As Christine Blasey Ford prepares to testify before a Senate committee about sexual-assault allegations against Brett Kavanaugh, many people have come forward to defend the Supreme Court nominee, who has denied any wrongdoing.
Even people who say something might have happened between the two are excusing him. Some say he was young — a teenager in Ford's case and a college student in the case of Deborah Ramirez, another woman who has accused Kavanaugh of sexual misconduct. He shouldn't be held liable for actions that were so long ago, they say. Others have referred to rough horseplay or stupid, drunken high school behavior.
The case has shined a spotlight on young men's attitudes toward sexual violence and whether they have shifted in the years since Kavanaugh was a student.
Research suggests there are at least a few reasons to be optimistic. But some attitudes have simply manifested in subtler ways.
"We've come very far," said Alan Berkowitz, a consultant who has been researching and teaching about men's role in ending violence against women for more than 25 years. "But we have a very long way to go."
In an earlier time, studies show, many people saw sexual violence only as forcible rape by a stranger.
Ford has accused Kavanaugh of holding her down and drunkenly groping her at a high school party, and Ramirez said he exposed himself to her in college. A third woman, Julie Swetnick, came forward Wednesday, claiming Kavanaugh spiked drinks at a high school party where she was gang-raped, though she did not say he participated in the attack. Kavanaugh has denied all allegations.
Today — thanks in large part to the MeToo movement — there's greater recognition of different types of sexual violence, from catcalling on the street to harassment at work to sexual assault, said Sarah McMahon, director of Rutgers University's Center on Violence Against Women and Children. And we know sexual violence most often occurs between people who know each other.
But "very often the people who perpetuate sexual harassment and assault are otherwise very respected people," Berkowitz said.
The myth that good guys can't commit acts of sexual violence makes it difficult for men to call one another out, said Xavier Washington, a senior at Temple University and vice speaker of the student government parliament.
"It can be hard when you know someone for a long time and don't see that side of them," Washington said. Even if you see them pressuring a girl or making an inappropriate comment, "you think: 'It's my friend, I know he's joking. He'd never have any malicious intent.' "
That mentality contributes to a culture of men sticking together, especially in hypermasculine environments, like fraternities and sports teams, Washington said.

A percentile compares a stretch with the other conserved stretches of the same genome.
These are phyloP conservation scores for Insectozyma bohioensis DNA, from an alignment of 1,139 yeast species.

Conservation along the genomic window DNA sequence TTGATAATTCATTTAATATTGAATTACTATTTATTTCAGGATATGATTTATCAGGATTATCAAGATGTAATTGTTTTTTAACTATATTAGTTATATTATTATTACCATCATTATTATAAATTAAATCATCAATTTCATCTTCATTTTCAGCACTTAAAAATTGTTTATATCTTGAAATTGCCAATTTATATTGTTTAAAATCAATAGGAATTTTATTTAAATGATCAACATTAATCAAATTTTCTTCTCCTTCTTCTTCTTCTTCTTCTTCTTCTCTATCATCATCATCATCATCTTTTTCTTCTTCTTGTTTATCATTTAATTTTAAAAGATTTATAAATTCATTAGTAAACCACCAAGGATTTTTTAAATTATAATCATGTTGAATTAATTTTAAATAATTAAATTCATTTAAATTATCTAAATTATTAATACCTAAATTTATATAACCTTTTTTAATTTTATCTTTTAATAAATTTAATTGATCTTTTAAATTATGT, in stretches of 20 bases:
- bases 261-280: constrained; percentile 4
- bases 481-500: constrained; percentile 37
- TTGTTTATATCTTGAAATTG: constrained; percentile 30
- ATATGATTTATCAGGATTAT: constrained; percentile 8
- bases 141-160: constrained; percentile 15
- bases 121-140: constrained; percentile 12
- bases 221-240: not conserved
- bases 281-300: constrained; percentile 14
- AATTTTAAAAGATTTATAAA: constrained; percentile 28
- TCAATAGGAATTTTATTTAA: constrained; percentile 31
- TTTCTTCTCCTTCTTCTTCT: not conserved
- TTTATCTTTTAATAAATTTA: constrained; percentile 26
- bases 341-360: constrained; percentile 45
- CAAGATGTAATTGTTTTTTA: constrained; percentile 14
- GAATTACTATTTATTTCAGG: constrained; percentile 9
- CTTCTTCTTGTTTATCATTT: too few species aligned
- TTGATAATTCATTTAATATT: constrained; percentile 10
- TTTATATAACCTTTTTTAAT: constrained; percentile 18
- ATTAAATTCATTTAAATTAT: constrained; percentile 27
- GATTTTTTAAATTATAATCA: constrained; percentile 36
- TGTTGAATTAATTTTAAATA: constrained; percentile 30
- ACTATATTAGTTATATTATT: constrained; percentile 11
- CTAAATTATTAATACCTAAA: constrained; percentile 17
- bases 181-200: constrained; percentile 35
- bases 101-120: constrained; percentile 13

McMahon's research on rape myths among college students found many excuse the perpetrator's actions by saying he didn't mean to do it or didn't realize what he did was wrong. This belief is furthered when alcohol is involved.
Yet studies show alcohol has the opposite effect for victims. They are held more accountable if they've been drinking — an issue that has arisen in both Ford's and Ramirez's cases. It's an example of another attitude around sexual assault that has persisted for years: The victim is responsible.
While the most overt forms of victim blaming have decreased, the belief still shows up in subtler ways, said Moira O'Neil, coauthor of a report on perceptions of sexual violence published by the FrameWorks Institute, a communications think tank.
"We didn't hear talk like, 'Well, she shouldn't have been wearing that,' which you would hear in earlier times," O'Neil said. Instead, people said women need to learn to defend themselves or learn how to drink appropriately on college campuses.
Daniel Tomascik takes it hard when his girlfriend of five years recounts instances of being catcalled on the street or harassed in a store. "When there's someone else you put on the same priority level as yourself, hearing that hurts," said the junior at Indiana University of Pennsylvania.
It's enough to make him speak up among friends when he hears a derogatory comment toward women. But calling out a stranger in public is different. "Although I know I should, I don't know that I would," he said. "I don't want the confrontation."
It's a sentiment expressed by many men, Berkowitz said, who believe they are in the minority for disagreeing with sexual aggression against women. But that's not true.
"Most boys and men are uncomfortable with and do not agree with sexual objectification and exploitation of women," Berkowitz said. But because "no one brags about not having sex," their voices are often silent. No one speaks out, fearing backlash and isolation.
This is especially true for teens and college students, who care deeply about what their peers think, McMahon said.
At many colleges, this work is beginning to take place informally. Alberto Gonzalez, president of Phi Alpha Delta fraternity at the College of New Jersey, said he explicitly tells new recruits to look out for the safety of girls who attend their parties. "We are hosting them," he tells his fraternity brothers. "We need to treat them with respect."
Gonzalez has proposed an amendment to the fraternity's constitution that would require members to inform the college of instances of sexual assault. "We've become much more vigilant of our actions," he said.
Washington, at Temple, said it's important for men to be involved in the conversation on ending sexual violence. Before he arrived on campus, he wasn't aware of the issue, but now he helps organize a sexual-assault awareness week.